Lesson 8

Sticky Seniors

 Have student and adult tables for this lesson.  Church announcements, upcoming events, and prayer. Starting Up From a Student (reflecting on graduating from high school and entering college): “I wish there was more of a transition.” The Big Questions: “How do we help our children build a sticky bridge out of the home? How can we prepare our kids—especially those getting close to high school graduation—for all they’ll encounter when ‘Pomp and Circumstance’ fades?” Sticky Findings 1. Most kids do not feel prepared for college. Only one in seven graduating seniors feels “very prepared” for what college brings their way. And the study shows that feeling prepared matters. The more students feel prepared for what they would face in college, the more likely their faith is to grow. 2. The first two weeks of college set the trajectory. “Over and over, students have told us that the first two weeks at college are when they make key decisions about drinking and other high-risk behaviors, right along with choosing whether to go to church or to a campus ministry. Most kids are unprepared for the intensity of those first days and weeks and have no strategy for how to make decisions during that critical time.”


3. Finding and connecting to a church is difficult. Fewer than 40 percent of students feel prepared to find a new church. 4. Managing daily life is a major challenge. “Daily life management” is overwhelming for most students, leaving no time or energy to think about faith. “Facing the sudden instability of their new environment, schedule, and virtually limitless boundaries, operating from day to day becomes a practice of sheer survival.” From a Student: “It’s hard to find time to think about religion or God, and college feels more like living from one day to the next and losing focus on bigpicture things.” 5. Contact with parents helps kids. “In our study, contact with parents—whether by phone, email, or text—is related to practical and emotional adjustment in college.” Advice from College Students: When the study asked college students what they would share with a group of high school seniors about going to college, their answers clustered into the following categories, listed in order of importance: 1. Find a faith community at college and get connected. 2. Engage with your faith, including emerging questions and doubts. 3. Be prepared to be challenged. 4. Practice personal spiritual disciplines. Building a Sticky Bridge Chapter 7 has some excellent suggestions and wisdom for parents specifically so I encourage you to read it. However, for this class, I want us to focus more on what we can do as a church family to help our seniors make the big transition. Table Talk: (Based on your own thoughts and what we’ve encountered in this lesson so far . . .) As a church, what do you think we are doing well to prepare students for life after graduation? How can we do better?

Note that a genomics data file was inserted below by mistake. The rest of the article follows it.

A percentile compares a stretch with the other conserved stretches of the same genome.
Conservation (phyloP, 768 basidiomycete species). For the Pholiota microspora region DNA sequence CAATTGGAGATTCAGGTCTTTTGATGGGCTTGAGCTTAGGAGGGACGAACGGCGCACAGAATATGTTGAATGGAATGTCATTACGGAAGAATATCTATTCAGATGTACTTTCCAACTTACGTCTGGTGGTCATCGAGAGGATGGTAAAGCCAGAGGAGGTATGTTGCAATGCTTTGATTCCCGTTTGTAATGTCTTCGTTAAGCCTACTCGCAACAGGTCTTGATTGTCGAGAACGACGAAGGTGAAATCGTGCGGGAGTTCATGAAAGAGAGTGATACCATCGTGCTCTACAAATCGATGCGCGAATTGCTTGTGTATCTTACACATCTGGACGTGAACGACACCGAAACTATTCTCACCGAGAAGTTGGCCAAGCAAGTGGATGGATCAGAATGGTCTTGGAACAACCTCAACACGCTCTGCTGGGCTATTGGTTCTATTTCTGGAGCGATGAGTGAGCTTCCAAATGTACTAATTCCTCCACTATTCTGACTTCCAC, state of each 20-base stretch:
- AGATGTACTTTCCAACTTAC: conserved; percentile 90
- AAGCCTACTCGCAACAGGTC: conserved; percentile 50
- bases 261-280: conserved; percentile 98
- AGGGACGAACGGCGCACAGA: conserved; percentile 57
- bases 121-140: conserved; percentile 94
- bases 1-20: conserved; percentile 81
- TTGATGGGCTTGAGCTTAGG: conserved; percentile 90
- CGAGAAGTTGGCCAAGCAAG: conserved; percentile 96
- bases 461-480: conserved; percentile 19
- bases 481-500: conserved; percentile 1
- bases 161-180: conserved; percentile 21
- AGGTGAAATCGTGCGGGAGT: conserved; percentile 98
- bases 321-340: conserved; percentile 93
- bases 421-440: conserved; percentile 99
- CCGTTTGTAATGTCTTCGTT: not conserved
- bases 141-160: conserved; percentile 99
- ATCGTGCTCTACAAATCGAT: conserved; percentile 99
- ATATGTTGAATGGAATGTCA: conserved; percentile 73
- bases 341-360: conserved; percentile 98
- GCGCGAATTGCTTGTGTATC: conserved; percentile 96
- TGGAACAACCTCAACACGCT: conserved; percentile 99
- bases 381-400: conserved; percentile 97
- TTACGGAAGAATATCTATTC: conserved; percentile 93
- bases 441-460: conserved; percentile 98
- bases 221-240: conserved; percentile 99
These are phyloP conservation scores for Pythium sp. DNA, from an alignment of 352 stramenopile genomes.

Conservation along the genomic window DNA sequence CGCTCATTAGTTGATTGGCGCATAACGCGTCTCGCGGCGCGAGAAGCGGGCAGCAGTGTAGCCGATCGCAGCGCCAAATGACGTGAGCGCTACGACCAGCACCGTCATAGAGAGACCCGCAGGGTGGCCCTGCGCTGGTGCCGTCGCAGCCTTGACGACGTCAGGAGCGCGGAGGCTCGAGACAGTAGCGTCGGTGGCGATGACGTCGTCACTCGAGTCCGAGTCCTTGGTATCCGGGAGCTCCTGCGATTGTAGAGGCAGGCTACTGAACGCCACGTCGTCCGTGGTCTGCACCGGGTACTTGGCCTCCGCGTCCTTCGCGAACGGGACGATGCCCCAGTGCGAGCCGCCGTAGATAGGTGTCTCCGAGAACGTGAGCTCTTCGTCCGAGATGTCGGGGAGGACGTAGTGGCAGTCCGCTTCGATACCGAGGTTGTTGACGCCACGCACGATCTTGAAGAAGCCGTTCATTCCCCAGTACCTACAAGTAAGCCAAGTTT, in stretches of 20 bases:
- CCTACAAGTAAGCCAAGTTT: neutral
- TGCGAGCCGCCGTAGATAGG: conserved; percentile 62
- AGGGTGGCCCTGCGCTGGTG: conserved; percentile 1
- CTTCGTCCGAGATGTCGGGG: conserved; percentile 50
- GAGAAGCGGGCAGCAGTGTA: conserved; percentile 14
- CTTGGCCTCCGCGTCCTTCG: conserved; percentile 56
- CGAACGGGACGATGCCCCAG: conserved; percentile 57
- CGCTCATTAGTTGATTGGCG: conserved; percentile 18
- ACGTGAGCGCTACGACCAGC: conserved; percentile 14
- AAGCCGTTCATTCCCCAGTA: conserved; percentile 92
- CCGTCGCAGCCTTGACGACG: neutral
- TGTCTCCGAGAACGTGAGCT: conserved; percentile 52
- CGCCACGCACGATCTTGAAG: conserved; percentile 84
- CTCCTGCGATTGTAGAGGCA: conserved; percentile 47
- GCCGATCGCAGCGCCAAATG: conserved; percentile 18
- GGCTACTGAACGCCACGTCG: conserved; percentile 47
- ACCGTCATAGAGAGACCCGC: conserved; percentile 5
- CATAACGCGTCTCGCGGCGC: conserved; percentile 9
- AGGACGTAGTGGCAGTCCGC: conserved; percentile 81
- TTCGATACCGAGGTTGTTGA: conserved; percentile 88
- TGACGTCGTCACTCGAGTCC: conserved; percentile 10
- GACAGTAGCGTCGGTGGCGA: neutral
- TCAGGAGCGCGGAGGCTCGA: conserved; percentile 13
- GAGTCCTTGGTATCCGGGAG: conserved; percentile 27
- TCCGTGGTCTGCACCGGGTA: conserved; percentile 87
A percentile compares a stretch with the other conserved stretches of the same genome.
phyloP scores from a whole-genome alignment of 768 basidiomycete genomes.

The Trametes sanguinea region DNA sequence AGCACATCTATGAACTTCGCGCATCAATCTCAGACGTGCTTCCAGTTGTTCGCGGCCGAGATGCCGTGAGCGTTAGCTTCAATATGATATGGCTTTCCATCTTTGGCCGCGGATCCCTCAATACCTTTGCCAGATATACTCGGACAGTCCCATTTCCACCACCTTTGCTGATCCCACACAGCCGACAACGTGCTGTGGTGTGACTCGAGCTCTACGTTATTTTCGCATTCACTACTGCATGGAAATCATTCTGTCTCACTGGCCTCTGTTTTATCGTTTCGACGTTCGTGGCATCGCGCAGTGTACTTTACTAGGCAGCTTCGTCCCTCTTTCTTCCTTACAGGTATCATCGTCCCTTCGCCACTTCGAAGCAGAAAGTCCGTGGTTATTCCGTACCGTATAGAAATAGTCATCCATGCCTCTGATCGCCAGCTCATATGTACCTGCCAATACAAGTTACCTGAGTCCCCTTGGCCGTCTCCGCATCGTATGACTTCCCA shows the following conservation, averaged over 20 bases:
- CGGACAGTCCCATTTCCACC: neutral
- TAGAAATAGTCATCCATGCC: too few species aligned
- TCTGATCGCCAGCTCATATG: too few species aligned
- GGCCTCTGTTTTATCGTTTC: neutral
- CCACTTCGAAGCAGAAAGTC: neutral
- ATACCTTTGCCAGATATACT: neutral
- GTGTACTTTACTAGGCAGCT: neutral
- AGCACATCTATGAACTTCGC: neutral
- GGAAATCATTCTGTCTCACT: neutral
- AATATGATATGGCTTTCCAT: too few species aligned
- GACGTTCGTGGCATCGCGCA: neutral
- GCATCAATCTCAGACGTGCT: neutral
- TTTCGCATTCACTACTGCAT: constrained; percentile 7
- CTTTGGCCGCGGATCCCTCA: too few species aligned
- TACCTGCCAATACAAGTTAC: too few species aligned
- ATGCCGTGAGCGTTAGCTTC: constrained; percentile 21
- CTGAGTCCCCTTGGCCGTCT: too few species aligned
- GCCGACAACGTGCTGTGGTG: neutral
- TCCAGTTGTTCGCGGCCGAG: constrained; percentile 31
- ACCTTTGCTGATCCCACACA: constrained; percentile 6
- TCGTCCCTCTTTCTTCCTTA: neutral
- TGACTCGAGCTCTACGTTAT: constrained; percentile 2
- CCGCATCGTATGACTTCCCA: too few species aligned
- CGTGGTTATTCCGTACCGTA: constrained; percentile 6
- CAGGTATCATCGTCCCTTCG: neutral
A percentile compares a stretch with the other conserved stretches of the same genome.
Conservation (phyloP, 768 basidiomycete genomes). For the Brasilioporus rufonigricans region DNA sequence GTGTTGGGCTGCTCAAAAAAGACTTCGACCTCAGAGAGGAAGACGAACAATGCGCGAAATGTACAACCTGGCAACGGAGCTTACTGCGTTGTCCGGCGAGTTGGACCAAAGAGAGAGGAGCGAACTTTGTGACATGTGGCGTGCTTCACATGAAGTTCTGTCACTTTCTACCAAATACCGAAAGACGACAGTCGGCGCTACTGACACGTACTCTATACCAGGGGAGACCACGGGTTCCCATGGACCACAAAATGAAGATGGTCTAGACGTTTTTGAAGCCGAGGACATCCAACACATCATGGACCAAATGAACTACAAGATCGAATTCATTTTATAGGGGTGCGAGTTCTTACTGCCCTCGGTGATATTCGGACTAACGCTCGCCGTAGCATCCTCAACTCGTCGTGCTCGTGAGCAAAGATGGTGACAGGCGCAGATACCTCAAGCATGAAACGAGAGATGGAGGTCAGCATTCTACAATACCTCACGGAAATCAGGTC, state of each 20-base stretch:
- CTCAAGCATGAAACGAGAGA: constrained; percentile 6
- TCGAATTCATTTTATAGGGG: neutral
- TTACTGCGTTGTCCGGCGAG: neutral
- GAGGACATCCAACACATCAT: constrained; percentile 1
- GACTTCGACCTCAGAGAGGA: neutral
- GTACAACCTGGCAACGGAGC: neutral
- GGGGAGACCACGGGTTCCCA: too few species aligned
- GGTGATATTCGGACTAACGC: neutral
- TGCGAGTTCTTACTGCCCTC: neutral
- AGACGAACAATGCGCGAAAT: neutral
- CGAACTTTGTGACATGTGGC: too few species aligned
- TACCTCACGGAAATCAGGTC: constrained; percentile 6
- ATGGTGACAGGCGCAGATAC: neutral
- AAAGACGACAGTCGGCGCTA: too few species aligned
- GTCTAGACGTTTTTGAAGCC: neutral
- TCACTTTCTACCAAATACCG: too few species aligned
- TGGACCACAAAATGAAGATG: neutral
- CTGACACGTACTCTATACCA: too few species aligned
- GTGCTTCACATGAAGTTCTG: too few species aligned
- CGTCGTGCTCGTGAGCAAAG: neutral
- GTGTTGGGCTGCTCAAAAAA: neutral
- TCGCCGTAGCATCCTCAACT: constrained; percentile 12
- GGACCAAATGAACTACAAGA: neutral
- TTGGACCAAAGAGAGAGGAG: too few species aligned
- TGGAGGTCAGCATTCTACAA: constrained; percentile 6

The Big Suggestion: Talk about life after high school, formally and informally.  Go through the list of things we should be talking about with our students to prepare them for life after high school on pp. 162-63, elaborating on a few as you go.  Have a series just for juniors and seniors. See p. 167-68 and mention Teen Curriculum. Closing Out Share some of the “Letters from College” on pp. 171-72.

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